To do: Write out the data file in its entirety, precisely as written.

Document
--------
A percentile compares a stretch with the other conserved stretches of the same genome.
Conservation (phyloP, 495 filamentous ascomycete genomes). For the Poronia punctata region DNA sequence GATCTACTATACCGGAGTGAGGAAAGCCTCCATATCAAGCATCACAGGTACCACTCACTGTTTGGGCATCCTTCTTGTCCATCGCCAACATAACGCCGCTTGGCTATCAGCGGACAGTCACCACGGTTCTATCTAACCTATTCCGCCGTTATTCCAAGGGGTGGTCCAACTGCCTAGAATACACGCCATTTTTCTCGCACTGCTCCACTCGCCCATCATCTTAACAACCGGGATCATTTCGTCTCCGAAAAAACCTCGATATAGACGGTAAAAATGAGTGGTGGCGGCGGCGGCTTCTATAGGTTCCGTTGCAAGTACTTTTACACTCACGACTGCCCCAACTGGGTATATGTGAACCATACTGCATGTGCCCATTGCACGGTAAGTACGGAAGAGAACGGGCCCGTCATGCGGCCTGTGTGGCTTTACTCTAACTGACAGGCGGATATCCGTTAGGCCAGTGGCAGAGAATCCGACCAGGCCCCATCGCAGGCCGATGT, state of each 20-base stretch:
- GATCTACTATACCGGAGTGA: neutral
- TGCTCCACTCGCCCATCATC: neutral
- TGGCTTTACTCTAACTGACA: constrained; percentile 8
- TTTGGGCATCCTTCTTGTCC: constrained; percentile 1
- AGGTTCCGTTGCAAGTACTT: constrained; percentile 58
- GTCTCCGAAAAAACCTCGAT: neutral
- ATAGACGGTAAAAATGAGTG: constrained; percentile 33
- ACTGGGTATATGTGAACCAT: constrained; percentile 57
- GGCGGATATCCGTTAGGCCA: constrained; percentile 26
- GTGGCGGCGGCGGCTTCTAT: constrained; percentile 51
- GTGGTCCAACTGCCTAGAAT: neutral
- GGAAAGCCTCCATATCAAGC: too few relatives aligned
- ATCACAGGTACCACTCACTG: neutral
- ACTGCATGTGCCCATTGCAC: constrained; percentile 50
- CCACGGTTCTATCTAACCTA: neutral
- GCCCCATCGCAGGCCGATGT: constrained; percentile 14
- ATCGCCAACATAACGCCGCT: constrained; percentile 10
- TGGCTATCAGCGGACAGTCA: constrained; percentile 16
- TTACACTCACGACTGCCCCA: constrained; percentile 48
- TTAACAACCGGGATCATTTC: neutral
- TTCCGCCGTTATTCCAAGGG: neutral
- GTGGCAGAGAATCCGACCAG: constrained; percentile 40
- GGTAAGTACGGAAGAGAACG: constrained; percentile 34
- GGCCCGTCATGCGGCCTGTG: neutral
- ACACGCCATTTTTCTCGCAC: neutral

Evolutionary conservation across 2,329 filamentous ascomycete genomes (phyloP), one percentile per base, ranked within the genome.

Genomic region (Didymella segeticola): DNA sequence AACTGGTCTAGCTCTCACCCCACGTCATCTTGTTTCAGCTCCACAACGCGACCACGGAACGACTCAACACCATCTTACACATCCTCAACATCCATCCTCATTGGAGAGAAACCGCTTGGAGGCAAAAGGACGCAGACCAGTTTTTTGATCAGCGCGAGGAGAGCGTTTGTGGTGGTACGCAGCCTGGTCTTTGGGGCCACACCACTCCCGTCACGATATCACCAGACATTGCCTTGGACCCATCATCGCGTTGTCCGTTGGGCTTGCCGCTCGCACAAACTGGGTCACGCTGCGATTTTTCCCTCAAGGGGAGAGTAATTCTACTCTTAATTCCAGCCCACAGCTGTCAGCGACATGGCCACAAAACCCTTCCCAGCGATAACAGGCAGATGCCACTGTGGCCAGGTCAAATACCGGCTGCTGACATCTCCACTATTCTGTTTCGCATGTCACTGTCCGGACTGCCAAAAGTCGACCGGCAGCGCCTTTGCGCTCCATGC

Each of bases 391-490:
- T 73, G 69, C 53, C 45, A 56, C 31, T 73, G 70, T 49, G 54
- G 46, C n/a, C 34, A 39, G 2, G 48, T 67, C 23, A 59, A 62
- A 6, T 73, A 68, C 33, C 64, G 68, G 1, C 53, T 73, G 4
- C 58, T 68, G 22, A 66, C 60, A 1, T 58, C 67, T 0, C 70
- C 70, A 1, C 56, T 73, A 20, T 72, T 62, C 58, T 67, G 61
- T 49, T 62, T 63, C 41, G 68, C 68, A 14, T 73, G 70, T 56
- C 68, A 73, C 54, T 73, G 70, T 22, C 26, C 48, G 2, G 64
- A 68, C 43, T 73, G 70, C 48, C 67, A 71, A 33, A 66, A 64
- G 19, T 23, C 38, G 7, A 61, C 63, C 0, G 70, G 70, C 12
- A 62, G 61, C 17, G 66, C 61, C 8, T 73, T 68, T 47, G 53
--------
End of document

A percentile compares a stretch with the other conserved stretches of the same genome.
Conservation (phyloP, 495 filamentous ascomycete genomes). For the Poronia punctata region DNA sequence GATCTACTATACCGGAGTGAGGAAAGCCTCCATATCAAGCATCACAGGTACCACTCACTGTTTGGGCATCCTTCTTGTCCATCGCCAACATAACGCCGCTTGGCTATCAGCGGACAGTCACCACGGTTCTATCTAACCTATTCCGCCGTTATTCCAAGGGGTGGTCCAACTGCCTAGAATACACGCCATTTTTCTCGCACTGCTCCACTCGCCCATCATCTTAACAACCGGGATCATTTCGTCTCCGAAAAAACCTCGATATAGACGGTAAAAATGAGTGGTGGCGGCGGCGGCTTCTATAGGTTCCGTTGCAAGTACTTTTACACTCACGACTGCCCCAACTGGGTATATGTGAACCATACTGCATGTGCCCATTGCACGGTAAGTACGGAAGAGAACGGGCCCGTCATGCGGCCTGTGTGGCTTTACTCTAACTGACAGGCGGATATCCGTTAGGCCAGTGGCAGAGAATCCGACCAGGCCCCATCGCAGGCCGATGT, state of each 20-base stretch:
- GATCTACTATACCGGAGTGA: neutral
- TGCTCCACTCGCCCATCATC: neutral
- TGGCTTTACTCTAACTGACA: constrained; percentile 8
- TTTGGGCATCCTTCTTGTCC: constrained; percentile 1
- AGGTTCCGTTGCAAGTACTT: constrained; percentile 58
- GTCTCCGAAAAAACCTCGAT: neutral
- ATAGACGGTAAAAATGAGTG: constrained; percentile 33
- ACTGGGTATATGTGAACCAT: constrained; percentile 57
- GGCGGATATCCGTTAGGCCA: constrained; percentile 26
- GTGGCGGCGGCGGCTTCTAT: constrained; percentile 51
- GTGGTCCAACTGCCTAGAAT: neutral
- GGAAAGCCTCCATATCAAGC: too few relatives aligned
- ATCACAGGTACCACTCACTG: neutral
- ACTGCATGTGCCCATTGCAC: constrained; percentile 50
- CCACGGTTCTATCTAACCTA: neutral
- GCCCCATCGCAGGCCGATGT: constrained; percentile 14
- ATCGCCAACATAACGCCGCT: constrained; percentile 10
- TGGCTATCAGCGGACAGTCA: constrained; percentile 16
- TTACACTCACGACTGCCCCA: constrained; percentile 48
- TTAACAACCGGGATCATTTC: neutral
- TTCCGCCGTTATTCCAAGGG: neutral
- GTGGCAGAGAATCCGACCAG: constrained; percentile 40
- GGTAAGTACGGAAGAGAACG: constrained; percentile 34
- GGCCCGTCATGCGGCCTGTG: neutral
- ACACGCCATTTTTCTCGCAC: neutral

Evolutionary conservation across 2,329 filamentous ascomycete genomes (phyloP), one percentile per base, ranked within the genome.

Genomic region (Didymella segeticola): DNA sequence AACTGGTCTAGCTCTCACCCCACGTCATCTTGTTTCAGCTCCACAACGCGACCACGGAACGACTCAACACCATCTTACACATCCTCAACATCCATCCTCATTGGAGAGAAACCGCTTGGAGGCAAAAGGACGCAGACCAGTTTTTTGATCAGCGCGAGGAGAGCGTTTGTGGTGGTACGCAGCCTGGTCTTTGGGGCCACACCACTCCCGTCACGATATCACCAGACATTGCCTTGGACCCATCATCGCGTTGTCCGTTGGGCTTGCCGCTCGCACAAACTGGGTCACGCTGCGATTTTTCCCTCAAGGGGAGAGTAATTCTACTCTTAATTCCAGCCCACAGCTGTCAGCGACATGGCCACAAAACCCTTCCCAGCGATAACAGGCAGATGCCACTGTGGCCAGGTCAAATACCGGCTGCTGACATCTCCACTATTCTGTTTCGCATGTCACTGTCCGGACTGCCAAAAGTCGACCGGCAGCGCCTTTGCGCTCCATGC

Each of bases 391-490:
- T 73, G 69, C 53, C 45, A 56, C 31, T 73, G 70, T 49, G 54
- G 46, C n/a, C 34, A 39, G 2, G 48, T 67, C 23, A 59, A 62
- A 6, T 73, A 68, C 33, C 64, G 68, G 1, C 53, T 73, G 4
- C 58, T 68, G 22, A 66, C 60, A 1, T 58, C 67, T 0, C 70
- C 70, A 1, C 56, T 73, A 20, T 72, T 62, C 58, T 67, G 61
- T 49, T 62, T 63, C 41, G 68, C 68, A 14, T 73, G 70, T 56
- C 68, A 73, C 54, T 73, G 70, T 22, C 26, C 48, G 2, G 64
- A 68, C 43, T 73, G 70, C 48, C 67, A 71, A 33, A 66, A 64
- G 19, T 23, C 38, G 7, A 61, C 63, C 0, G 70, G 70, C 12
- A 62, G 61, C 17, G 66, C 61, C 8, T 73, T 68, T 47, G 53